Rick Smith: I absolutely agree with you…but…it says you had a hundred fifty – two-hundred people out there today.  I’m curious why you didn’t have a couple of thousand and why across the state…when are we going to see this?  Because this affects everyone of those kids right now and the high school seniors that are coming up and the families…this is a massive, 54% cut.  54%!

There is just no getting around this question.  Why indeed were there not thousands of students out that first day?  Why on the APSCUF led protests around the state this past Tuesday, were there not thousands of students protesting on each and every campus?

Don’t worry, I’m not going to go back on the spirit of my last post to “keep laments for better days.”  I am not lamenting.  As a matter of fact, I feel more politically energized now than I have been in a couple of years.  The work that students at KU and around the state are doing to get the word out, to organize buses to Harrisburg for the 11:30 am rally on Monday, March 28th on the Capitol steps  is incredible.  The speeches students gave at the St. Patrick’s Day rally at KU were powerful and moving.  My point is, rather, that I worry that the majority of students, their families, and the citizens of PA don’t yet get how serious the current situation is.  I worry that by the time the seriousness of Corbett’s cuts hits, it will be too late.  And, frankly, I think it will much more difficult to reinstate funds to public education once they are eliminated.  Corbett and his new breed of slash and burn politicians, are playing for keeps folks.

The cold truth of the matter is that administrators, politicians, and cable news talking heads have made a sport of attacking teachers and professors for their personal gain.  They have been successful in convincing a vocal segment of citizens that teachers and faculty are the problem, are lazy, or just that “we” have it better off than “they” do.  And, when it comes to higher education, there are only about 6,000 faculty members and coaches in PASSHE.  There are over 120,000 students.  When you take into account students attending state-related universities you are talking about a group of people who can effectively shift an entire election — very much in the way students in PA did during the 2008 election.  The fact is, “they” — politicians, state administrators, self-interested slash and burn talking heads, and even Gov. Corbett, are afraid of a mobilized student body.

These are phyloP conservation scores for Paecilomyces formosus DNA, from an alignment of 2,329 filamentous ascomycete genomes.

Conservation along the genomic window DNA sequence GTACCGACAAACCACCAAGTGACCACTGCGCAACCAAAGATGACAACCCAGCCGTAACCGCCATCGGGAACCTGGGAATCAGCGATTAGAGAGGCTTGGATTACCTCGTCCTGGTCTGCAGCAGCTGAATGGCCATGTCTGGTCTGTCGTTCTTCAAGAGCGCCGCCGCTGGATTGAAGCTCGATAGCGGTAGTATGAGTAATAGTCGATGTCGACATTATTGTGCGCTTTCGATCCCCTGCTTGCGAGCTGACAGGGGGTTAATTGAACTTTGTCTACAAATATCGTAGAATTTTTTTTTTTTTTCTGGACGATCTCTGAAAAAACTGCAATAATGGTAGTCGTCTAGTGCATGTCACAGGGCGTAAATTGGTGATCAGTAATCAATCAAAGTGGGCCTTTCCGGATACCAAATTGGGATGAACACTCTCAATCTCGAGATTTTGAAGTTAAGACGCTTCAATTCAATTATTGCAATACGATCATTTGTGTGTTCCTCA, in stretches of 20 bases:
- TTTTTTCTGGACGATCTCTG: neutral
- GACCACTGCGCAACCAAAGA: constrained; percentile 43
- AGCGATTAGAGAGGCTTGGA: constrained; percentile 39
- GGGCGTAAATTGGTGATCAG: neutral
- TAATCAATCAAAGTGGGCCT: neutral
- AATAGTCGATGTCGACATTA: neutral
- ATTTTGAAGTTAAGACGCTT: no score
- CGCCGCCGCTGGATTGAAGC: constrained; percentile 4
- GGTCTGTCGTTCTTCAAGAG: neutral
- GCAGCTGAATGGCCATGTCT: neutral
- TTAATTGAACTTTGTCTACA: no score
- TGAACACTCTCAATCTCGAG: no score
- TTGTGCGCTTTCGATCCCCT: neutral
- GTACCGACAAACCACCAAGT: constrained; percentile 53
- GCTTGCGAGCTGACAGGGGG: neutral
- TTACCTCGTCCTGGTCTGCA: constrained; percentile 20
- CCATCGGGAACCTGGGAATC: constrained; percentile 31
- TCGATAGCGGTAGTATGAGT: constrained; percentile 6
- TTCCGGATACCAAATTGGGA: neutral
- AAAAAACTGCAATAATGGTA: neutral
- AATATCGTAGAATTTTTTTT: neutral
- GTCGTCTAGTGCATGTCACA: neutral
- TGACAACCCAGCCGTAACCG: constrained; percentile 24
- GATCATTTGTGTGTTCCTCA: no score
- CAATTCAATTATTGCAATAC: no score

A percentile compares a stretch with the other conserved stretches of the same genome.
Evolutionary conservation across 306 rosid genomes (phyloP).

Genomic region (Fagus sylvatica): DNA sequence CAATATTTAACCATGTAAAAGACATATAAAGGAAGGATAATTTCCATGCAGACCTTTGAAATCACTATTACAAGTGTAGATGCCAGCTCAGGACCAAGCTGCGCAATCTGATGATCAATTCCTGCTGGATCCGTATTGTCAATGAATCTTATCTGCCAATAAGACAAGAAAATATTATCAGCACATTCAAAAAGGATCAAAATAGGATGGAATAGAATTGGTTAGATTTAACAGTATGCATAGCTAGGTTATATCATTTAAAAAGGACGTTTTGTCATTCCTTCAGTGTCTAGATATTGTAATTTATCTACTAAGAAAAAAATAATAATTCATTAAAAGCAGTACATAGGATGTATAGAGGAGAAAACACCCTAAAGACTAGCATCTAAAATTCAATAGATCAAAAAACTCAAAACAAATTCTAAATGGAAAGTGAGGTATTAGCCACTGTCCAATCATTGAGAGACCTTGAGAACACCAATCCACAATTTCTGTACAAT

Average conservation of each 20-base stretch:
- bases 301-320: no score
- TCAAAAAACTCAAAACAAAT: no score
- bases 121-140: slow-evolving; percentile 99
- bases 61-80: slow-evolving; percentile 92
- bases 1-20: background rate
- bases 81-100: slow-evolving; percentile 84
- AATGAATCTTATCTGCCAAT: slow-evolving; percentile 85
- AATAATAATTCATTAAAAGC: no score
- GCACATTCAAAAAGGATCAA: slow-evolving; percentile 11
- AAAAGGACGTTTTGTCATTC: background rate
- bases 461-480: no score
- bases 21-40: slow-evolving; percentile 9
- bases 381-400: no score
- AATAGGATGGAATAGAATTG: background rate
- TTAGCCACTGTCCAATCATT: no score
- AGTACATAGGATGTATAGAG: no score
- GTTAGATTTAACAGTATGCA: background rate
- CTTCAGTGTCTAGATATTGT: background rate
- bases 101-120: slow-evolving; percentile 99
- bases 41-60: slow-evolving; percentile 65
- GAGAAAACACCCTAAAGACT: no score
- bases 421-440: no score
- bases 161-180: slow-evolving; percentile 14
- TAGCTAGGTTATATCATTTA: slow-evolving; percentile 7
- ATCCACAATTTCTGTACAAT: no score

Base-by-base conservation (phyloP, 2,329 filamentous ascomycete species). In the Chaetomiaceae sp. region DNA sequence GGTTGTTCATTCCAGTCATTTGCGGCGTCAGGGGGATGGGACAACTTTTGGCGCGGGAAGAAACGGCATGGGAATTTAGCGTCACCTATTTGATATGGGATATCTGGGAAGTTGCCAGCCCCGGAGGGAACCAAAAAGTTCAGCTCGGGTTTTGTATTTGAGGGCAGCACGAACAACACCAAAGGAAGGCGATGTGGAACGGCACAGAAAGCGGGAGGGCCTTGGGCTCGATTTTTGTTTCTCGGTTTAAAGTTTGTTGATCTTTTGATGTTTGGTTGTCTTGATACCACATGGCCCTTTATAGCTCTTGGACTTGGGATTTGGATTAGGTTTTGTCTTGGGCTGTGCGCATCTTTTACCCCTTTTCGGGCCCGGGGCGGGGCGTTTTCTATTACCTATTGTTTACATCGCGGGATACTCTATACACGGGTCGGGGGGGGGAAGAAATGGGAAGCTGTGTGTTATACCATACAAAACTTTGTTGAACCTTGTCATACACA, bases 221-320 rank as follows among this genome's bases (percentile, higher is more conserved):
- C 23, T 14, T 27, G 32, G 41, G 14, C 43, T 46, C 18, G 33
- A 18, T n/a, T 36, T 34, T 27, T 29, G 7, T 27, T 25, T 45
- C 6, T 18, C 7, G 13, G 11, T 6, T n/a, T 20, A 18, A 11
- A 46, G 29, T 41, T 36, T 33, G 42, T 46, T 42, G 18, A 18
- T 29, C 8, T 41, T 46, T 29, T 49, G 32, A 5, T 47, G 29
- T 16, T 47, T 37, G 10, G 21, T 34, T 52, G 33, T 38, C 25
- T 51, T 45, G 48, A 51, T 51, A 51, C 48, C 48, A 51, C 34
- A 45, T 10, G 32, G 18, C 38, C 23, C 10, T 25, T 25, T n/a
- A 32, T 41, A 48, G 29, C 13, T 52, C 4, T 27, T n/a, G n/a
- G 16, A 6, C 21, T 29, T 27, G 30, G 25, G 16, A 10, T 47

If you think I’m overstating the case, you need to check out the returned-from-the-dead Voter ID bill (or as the Montgomery County-based Election Reform Network calls it, “zombie legislation”) just reintroduced by PA State Representative, Daryl Metcalfe, 12th leg. district, Butler Co).  Voter ID sounds good, right?  I mean, everyone should have to show a picture ID when then vote to make sure that there is no fraud, right?  Well, that law is already on the books.  Here’s a brief analysis by the Election Reform Network:

Photo ID is a solution in search of a problem.  What will it solve?  Not voter fraud since there’s no evidence that there is any.  In fact, we already have a range of sensible safeguards on the books.  Every first-time voter in a Pennsylvania precinct has to show ID.  Thereafter, s/he must be listed in the District Register/poll book in order to vote by regular ballot.  An example of the voter’s signature is kept on record and compared to the new one every time the voter signs in on election day.  Just in case anyone has the bright idea to bypass legal requirements by impersonating someone else in a federal election, they’ll face five years in prison and fines of up to $10,000, on top of state penalties.  With all of the election reforms we truly need, does this sound like an area of the law that needs attention?

So, why the need for a new law?  Sure, you can jump aboard the Daryl Metcalfe fear express and buy into his stated purpose for introducing the bill: to ” protect against corrupt politicians, groups and individuals who might attempt to undermine our elections through the old time, “vote early, vote often or from beyond the grave’ or more recent ‘get out the illegal alien/non-United States citizens voting programs subject to the rule of law.'”  Or, you might pause for a moment and consider the very real implications of introducing new, seemingly redundant voting requirements just as we get ready to enter the 2012 election cycle: suppress voter turnout.  As the national organization Election Protection shows there is a move to introduce new versions of voter ID bills in 32 states (as well as other new voter hoops in additional states).  Such measures are proven to suppress voter turnout: